Some education never gets beyond the first or second levels here: mastery of information and the apologetic defense and critical rebuttal. But critical thinking goes deeper, as this helpful introductory chart illustrates:
Aren’t we supposed to do this in reverse order?
One thing I think is interesting is that while many people stop at steps 1 and 2, some actually skip those steps and try to get straight to the later ones. Especially in my grad program, people are sometimes expected to perform analysis on things they don’t comprehend, or in some cases don’t even know about. Also I’ve observed people try to pass off knowing a thing’s applications for comprehending what that thing is.
Think about it:
Is your acceptance or rejection of a particular proposition primarily a matter of:
* Logic? * Empirical evidence? * Indoctrination or conditioning? * Ideological and/or practical commitments? * Fearful or wishful thinking?
To what extent do your commitments (or does your conditioning; or do your hopes and fears) influence your consideration of the evidence?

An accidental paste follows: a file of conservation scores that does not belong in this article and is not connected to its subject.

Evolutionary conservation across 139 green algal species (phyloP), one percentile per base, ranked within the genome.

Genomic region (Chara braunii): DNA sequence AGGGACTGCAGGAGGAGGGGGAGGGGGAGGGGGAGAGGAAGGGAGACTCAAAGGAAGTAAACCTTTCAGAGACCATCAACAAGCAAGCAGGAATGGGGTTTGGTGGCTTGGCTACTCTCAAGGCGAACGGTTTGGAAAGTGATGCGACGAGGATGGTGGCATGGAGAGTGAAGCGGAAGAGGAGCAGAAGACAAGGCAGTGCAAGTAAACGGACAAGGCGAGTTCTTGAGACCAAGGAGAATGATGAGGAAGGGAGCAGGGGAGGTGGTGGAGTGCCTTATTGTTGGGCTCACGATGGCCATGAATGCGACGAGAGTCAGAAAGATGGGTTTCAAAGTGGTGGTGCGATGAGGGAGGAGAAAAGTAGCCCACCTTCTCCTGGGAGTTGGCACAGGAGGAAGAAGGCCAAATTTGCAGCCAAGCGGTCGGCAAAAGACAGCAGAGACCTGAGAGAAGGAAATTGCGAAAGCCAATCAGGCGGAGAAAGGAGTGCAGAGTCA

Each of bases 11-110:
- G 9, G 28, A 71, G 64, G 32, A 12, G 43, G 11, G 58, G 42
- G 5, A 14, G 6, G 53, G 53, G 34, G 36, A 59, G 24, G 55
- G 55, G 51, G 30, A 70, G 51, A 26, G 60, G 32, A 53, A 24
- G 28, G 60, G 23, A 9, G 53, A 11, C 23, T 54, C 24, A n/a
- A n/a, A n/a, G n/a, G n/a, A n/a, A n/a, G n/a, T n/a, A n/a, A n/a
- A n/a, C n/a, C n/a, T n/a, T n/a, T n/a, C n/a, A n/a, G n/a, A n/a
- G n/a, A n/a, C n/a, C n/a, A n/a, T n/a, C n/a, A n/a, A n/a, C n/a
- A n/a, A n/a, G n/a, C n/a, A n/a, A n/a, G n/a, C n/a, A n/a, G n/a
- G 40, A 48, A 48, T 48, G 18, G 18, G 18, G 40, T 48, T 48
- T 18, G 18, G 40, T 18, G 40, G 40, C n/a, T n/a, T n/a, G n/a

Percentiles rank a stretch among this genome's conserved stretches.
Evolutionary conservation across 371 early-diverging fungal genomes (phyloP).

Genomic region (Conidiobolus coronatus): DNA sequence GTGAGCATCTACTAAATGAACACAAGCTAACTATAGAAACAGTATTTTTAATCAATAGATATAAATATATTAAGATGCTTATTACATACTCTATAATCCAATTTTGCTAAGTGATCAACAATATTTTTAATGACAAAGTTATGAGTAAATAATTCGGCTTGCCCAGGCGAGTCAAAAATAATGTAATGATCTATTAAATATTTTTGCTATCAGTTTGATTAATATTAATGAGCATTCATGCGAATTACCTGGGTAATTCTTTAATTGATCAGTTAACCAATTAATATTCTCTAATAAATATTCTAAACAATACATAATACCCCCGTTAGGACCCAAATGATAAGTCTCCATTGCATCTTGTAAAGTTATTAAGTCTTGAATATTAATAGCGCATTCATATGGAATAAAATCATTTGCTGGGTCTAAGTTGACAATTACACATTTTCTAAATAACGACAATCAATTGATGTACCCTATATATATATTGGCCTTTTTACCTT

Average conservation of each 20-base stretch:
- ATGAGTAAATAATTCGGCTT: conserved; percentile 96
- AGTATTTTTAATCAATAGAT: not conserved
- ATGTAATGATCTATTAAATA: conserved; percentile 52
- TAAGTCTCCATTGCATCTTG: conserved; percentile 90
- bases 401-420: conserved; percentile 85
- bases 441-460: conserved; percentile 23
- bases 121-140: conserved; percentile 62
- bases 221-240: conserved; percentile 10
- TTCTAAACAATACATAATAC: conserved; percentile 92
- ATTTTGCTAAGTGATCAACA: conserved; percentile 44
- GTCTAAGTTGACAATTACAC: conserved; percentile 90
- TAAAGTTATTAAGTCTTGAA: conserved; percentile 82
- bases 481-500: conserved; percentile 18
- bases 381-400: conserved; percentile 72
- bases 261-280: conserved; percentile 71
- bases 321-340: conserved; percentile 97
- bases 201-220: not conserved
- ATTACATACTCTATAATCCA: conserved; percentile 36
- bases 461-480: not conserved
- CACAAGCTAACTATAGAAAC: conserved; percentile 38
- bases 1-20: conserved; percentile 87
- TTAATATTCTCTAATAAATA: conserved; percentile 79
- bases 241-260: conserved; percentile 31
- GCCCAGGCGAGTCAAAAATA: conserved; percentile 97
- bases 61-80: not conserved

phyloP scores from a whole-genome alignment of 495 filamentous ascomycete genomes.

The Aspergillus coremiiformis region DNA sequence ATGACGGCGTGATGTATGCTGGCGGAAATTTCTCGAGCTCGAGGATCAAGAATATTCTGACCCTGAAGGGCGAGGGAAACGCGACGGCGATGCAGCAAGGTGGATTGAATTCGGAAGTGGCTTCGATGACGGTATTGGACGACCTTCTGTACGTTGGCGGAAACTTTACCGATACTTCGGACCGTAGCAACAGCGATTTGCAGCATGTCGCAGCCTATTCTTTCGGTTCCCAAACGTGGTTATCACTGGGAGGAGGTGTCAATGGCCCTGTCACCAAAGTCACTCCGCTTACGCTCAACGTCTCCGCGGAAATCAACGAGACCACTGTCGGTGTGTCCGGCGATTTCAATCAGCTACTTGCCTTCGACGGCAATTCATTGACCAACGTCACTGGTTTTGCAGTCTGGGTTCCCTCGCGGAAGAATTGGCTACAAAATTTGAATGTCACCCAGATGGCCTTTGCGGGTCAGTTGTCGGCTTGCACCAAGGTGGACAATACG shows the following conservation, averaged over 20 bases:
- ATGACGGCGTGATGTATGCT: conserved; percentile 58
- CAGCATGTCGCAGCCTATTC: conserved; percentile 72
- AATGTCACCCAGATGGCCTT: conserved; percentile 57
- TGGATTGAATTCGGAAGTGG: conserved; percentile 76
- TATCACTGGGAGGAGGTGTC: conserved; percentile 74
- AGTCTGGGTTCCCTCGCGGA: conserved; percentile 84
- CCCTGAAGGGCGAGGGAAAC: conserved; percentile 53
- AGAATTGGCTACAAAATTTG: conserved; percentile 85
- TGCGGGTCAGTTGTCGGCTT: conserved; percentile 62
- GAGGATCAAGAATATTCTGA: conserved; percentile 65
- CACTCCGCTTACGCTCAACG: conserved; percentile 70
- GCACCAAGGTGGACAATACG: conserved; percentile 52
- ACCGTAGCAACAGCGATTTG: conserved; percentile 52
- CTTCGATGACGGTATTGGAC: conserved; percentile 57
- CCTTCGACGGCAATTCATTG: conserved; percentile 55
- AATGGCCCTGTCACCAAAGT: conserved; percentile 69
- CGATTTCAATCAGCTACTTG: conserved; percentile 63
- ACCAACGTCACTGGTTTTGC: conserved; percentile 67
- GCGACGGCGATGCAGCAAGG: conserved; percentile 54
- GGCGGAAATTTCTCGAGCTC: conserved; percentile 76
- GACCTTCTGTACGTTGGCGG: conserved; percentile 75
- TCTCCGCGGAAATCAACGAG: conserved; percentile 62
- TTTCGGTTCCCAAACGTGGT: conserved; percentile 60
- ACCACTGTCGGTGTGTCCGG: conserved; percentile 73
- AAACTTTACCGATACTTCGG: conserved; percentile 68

Insofar as you offer empirical evidence in favor of your position(s), is there any imaginable evidence that would change your mind?
If you continuously subject your reasoning processes to this filter, you will be thinking critically.
This is good in a very limited way, but it misses out on the iterative nature of critical thinking. A linear view of this is a recipe for disaster because thoughts that come out at the later stages often force one to go back to the earlier stages and do it again. The other element that I would have in there is Test. At each stage we must ask “is this reasonable” and “does this seem true”. A way to do that is through testing the limits. If x is true then taken to the extreme it implies y, can that be true?